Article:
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The rare and elusive wood-living beetle Tragosoma depsarium, once widespread all over Sweden, is associated with large, sun-exposed pine logs required for breeding. Due to modern forestry and fire suppression, this type of substrate has become so rare in the landscape that the beetles’ existence in Sweden is threatened. Recently, the female sex pheromone of this species was synthesised, providing a new method to monitor beetle populations using pheromone traps. Such a method was used in the current study to relate the presence-absence of T. depsarium with different landscape variables at different scales; 100, 500, 1000 and 2000 meters, respectively. The occurrence of T. depsarium in Östergötland County was associated with the amount of protected areas and clear-cuts at 500 and 1000 meters, respectively. Additionally, the amount of pine forest within 2000 m from the trap showed a weak, positive effect on the number of beetles. In the whole south-east boreo-nemoral zone of Sweden, a positive correlation between beetle occurrence and protected areas were found at 2000 m together with a negative correlation for volume pine wood within 100 m. Also, emergence holes on pine logs around each trap were strongly associated with beetle occurrences. To conclude, using pheromone traps were an easy way of detecting beetles. Although the number of caught T. depsarium varied greatly over time, the sampling period matched the flight period well. For long-term survival of this beetle, the forests must contain breeding substrates and be opened up through prescribed burning, selective cutting and active forestry.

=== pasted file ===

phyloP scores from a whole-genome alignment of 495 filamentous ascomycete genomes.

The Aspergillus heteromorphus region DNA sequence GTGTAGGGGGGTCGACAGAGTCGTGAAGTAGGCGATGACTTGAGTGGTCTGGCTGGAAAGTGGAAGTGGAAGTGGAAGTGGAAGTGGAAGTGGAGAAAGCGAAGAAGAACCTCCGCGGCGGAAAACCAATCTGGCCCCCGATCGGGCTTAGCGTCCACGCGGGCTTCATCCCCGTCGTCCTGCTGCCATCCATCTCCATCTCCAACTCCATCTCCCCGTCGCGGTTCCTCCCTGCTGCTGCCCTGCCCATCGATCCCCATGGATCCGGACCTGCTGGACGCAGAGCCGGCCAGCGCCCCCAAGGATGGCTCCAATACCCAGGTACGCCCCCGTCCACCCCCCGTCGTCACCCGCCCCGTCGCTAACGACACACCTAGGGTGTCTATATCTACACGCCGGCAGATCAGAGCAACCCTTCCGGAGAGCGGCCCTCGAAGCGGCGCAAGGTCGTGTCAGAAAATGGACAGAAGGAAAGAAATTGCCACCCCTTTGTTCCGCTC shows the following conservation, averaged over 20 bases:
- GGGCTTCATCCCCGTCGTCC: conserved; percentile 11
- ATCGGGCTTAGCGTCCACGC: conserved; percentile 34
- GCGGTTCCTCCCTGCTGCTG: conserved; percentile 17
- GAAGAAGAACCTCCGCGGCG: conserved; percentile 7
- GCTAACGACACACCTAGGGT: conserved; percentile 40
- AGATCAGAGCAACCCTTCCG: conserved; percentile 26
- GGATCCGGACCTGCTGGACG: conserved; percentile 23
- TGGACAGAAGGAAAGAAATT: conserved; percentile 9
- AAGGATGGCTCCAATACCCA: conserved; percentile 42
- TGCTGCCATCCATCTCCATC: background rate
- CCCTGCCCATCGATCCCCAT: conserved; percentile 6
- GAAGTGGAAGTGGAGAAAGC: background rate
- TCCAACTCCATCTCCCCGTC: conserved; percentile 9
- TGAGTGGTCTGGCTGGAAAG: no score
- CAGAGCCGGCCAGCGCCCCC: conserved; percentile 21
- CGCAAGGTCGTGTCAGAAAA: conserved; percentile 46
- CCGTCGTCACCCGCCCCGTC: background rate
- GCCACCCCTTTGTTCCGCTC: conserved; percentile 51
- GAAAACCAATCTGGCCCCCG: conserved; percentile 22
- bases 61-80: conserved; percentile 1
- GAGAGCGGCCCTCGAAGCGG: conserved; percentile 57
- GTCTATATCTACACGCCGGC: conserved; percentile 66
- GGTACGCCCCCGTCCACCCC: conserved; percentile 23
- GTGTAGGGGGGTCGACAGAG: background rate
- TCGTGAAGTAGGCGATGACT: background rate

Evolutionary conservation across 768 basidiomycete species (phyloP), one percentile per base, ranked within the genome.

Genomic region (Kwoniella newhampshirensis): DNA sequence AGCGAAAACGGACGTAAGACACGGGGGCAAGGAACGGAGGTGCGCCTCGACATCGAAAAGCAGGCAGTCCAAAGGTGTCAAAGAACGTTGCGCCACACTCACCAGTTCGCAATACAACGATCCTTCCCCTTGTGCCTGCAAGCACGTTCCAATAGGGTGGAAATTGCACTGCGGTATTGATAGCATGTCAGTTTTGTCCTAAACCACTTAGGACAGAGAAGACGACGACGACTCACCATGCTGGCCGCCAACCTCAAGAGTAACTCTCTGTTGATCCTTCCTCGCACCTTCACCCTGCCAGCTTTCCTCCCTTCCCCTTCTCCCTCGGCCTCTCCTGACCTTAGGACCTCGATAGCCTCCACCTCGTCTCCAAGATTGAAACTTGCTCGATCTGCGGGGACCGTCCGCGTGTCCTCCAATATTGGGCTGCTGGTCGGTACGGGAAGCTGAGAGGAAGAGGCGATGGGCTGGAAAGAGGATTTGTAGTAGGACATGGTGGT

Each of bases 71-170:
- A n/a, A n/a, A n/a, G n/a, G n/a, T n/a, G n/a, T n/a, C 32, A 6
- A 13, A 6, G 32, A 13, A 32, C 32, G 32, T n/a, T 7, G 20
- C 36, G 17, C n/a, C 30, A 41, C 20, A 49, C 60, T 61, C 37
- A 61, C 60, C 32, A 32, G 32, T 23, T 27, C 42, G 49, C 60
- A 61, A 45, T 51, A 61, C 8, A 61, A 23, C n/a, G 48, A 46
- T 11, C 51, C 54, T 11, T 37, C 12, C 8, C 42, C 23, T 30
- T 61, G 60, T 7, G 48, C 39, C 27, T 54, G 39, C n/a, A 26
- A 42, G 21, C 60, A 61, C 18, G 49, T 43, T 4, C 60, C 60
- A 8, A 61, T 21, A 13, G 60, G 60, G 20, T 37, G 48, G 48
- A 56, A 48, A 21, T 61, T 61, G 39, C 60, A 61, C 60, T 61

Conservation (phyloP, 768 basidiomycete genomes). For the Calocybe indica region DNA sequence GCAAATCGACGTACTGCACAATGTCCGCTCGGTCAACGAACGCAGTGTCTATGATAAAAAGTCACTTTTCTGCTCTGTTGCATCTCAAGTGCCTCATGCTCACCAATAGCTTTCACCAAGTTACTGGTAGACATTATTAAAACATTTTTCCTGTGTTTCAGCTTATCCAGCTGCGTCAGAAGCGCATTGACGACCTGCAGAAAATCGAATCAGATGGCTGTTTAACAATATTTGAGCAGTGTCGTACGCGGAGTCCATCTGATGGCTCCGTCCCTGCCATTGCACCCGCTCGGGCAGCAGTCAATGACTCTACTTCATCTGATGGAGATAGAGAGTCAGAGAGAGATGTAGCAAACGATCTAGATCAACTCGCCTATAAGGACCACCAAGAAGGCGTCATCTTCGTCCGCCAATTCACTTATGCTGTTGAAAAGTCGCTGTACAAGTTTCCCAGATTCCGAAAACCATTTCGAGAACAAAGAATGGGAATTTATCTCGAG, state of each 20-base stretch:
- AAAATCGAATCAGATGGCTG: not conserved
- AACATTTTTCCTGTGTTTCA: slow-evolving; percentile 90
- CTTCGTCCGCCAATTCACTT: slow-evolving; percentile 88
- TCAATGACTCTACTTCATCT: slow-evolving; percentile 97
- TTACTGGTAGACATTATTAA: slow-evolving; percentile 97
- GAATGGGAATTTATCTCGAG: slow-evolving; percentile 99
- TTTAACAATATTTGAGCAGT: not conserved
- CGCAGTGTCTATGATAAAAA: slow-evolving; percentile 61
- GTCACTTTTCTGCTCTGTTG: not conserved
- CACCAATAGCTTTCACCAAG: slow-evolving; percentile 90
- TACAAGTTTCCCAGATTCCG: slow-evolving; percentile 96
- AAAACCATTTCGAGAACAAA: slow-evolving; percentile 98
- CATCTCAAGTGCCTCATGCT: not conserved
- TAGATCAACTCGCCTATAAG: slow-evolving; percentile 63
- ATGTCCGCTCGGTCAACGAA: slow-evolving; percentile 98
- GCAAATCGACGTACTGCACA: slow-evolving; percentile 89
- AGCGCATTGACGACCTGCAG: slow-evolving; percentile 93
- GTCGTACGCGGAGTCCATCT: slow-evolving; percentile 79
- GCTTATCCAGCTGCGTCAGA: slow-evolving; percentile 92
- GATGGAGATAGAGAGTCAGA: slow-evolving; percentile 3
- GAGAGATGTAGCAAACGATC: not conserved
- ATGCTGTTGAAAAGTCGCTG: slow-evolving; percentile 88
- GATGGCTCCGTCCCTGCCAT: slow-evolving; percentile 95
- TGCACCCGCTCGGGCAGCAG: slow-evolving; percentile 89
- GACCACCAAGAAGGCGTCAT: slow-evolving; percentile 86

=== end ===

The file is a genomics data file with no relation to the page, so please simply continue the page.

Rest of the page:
Responsible for this page: Agneta Johansson
Last updated: 06/23/15